Apples contain key nutrients, including fiber and antioxidants. Apples are high in fiber, vitamin C, and various antioxidants. They are also very filling, considering their low calorie count. StudiesTrusted Source showTrusted Source that eating apples can have multiple benefits for your health.
Apples are very rich in fiber. A single medium-sized apple (182 grams) contains 4.37 gramsTrusted Source of this nutrient, which is approximately 16% of the Daily Value (DV)Trusted Source. A portion of their fiber comes from insoluble and soluble fibers called pectin. Soluble fiber is associated with numerous health benefits, partly because it feeds the friendly bacteria in your gut. Fiber may also help improve fullness and cause weight loss while lowering blood sugar levels and boosting digestive function.
- Vitamin C. Also called ascorbic acid, this vitamin is a common antioxidant in fruits. It’s an essential dietary nutrient that has many important functions in your body.
- Potassium. The main mineral in apples, potassium may benefit heart health when consumed in high amounts.
- Quercetin. A nutrient that also occurs in many plant foods, quercetin may have anti-inflammatory, antiviral, anticancer, and antidepressant effects.
- Catechin. A natural antioxidant, catechin is also present in large amounts in green tea and has been shown to improve mitochondrial health.
- Chlorogenic acid. Also found in coffee, chlorogenic acid has been found to lower blood sugar and cause weight loss in some studiesTrusted Source.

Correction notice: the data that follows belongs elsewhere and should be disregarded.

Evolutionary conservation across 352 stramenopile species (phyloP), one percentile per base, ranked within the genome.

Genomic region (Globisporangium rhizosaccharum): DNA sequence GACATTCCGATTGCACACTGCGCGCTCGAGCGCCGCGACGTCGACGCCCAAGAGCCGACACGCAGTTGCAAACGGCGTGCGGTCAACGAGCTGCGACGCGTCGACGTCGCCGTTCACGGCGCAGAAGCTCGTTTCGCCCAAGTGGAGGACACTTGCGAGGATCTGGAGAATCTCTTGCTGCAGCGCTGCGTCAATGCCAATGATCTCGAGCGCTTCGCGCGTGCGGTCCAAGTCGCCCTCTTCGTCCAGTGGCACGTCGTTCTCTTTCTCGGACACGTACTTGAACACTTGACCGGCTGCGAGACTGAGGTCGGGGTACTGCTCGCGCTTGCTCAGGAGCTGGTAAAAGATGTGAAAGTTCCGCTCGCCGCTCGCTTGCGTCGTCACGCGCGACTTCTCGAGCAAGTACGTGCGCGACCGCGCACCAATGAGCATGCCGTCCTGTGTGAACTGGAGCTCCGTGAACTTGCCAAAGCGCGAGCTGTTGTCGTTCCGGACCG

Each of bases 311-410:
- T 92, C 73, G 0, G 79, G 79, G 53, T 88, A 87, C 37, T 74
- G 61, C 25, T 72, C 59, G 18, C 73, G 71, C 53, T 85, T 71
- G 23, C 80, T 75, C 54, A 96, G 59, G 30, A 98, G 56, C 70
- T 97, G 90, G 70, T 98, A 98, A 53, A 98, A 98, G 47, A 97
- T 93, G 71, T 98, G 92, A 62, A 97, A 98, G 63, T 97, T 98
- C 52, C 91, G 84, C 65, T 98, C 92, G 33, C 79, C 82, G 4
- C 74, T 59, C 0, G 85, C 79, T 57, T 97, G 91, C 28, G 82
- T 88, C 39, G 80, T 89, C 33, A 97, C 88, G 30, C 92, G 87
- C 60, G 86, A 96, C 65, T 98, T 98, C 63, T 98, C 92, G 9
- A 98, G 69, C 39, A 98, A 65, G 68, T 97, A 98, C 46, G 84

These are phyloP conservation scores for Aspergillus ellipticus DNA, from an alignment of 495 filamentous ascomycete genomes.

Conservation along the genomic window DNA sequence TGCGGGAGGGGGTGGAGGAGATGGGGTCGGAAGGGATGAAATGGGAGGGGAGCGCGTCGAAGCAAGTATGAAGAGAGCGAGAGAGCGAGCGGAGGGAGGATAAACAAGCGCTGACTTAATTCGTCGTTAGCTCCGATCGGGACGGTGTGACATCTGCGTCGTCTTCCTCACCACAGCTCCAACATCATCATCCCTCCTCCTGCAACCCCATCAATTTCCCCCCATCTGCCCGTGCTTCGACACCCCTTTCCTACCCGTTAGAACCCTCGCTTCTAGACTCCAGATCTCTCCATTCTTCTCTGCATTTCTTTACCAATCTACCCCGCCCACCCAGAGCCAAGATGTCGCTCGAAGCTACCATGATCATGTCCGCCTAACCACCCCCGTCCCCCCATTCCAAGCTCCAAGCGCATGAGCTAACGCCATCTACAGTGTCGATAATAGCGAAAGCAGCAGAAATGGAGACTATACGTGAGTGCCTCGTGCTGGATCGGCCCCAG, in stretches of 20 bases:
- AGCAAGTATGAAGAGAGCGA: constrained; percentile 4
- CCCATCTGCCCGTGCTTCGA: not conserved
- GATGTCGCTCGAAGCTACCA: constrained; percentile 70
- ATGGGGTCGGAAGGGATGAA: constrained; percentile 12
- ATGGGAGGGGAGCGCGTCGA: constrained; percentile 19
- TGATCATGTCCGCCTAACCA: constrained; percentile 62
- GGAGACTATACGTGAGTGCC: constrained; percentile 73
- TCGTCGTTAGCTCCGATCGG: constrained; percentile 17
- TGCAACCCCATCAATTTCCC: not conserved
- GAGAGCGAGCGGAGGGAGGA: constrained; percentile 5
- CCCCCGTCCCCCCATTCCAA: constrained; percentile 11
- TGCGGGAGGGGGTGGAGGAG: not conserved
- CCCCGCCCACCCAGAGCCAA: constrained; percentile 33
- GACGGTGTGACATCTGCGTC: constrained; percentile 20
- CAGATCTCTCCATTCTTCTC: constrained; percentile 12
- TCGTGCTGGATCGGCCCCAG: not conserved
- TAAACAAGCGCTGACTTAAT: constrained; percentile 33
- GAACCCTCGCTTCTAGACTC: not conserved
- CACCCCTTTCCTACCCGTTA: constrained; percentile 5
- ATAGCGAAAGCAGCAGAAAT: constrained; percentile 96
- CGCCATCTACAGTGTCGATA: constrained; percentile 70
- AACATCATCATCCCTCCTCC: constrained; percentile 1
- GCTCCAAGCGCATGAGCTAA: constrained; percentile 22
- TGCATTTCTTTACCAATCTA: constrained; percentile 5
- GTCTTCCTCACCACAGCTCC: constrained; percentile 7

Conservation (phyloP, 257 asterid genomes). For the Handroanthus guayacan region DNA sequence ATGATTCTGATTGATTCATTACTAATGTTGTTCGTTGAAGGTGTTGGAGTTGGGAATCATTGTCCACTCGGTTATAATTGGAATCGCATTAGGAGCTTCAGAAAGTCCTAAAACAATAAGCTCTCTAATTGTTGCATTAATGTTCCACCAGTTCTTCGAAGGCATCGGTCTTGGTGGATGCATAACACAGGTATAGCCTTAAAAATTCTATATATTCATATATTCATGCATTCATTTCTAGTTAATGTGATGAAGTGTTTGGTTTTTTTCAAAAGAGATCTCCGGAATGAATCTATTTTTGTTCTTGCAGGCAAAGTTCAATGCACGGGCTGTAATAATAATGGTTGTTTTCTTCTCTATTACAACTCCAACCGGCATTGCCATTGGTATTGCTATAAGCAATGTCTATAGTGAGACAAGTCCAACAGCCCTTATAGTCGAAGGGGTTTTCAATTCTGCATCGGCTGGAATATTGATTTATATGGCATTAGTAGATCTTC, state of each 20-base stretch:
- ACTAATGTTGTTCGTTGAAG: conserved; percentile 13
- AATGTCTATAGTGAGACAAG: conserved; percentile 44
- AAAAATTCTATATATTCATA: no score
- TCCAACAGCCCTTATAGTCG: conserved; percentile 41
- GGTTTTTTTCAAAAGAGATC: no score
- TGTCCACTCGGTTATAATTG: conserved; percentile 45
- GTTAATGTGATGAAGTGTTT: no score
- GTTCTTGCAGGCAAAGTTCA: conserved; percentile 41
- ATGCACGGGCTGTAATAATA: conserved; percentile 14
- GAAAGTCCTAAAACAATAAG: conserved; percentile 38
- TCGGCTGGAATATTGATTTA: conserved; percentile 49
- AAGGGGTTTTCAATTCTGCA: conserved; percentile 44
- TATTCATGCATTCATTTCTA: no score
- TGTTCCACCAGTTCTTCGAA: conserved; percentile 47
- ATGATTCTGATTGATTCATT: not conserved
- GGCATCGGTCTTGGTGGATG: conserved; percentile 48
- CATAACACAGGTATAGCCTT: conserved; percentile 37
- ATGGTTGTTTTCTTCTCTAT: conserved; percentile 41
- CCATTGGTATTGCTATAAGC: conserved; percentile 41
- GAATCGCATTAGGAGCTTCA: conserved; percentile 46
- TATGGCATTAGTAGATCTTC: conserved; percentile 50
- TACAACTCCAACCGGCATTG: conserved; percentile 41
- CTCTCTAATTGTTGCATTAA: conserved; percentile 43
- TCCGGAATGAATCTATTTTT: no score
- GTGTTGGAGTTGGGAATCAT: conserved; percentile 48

Blood sugar control and type 2 diabetes
Some evidence suggests that eating apples can help lower blood sugar levels and protect against diabetes. Some of the antioxidants in apples may also slow down your digestion and absorptionTrusted Source of sugars. In one study in 38,018 womenTrusted Source, eating 1 or more apples per day was linked to a 28% lower risk of developing type 2 diabetes.
Blood cholesterol and heart disease
Studies have examined apples’ effects on risk factors for heart disease. A 2020 studyTrusted Source of volunteers with high cholesterol found that apples can reduce total cholesterol levels and improve overall blood flow. However, the study saw no discernible effect on blood pressure.
Many test-tubeTrusted Source and animal studiesTrusted Source suggest that apple phytonutrients can protect against cancers of the lungs and colon. Potential evidence exists from studies in people as well. One 2005 studyTrusted Source indicated that those who consumed 1 or more apples per day were at a lower risk of cancer, including a 20% and 18% lower risk of colorectal and breast cancers, respectively.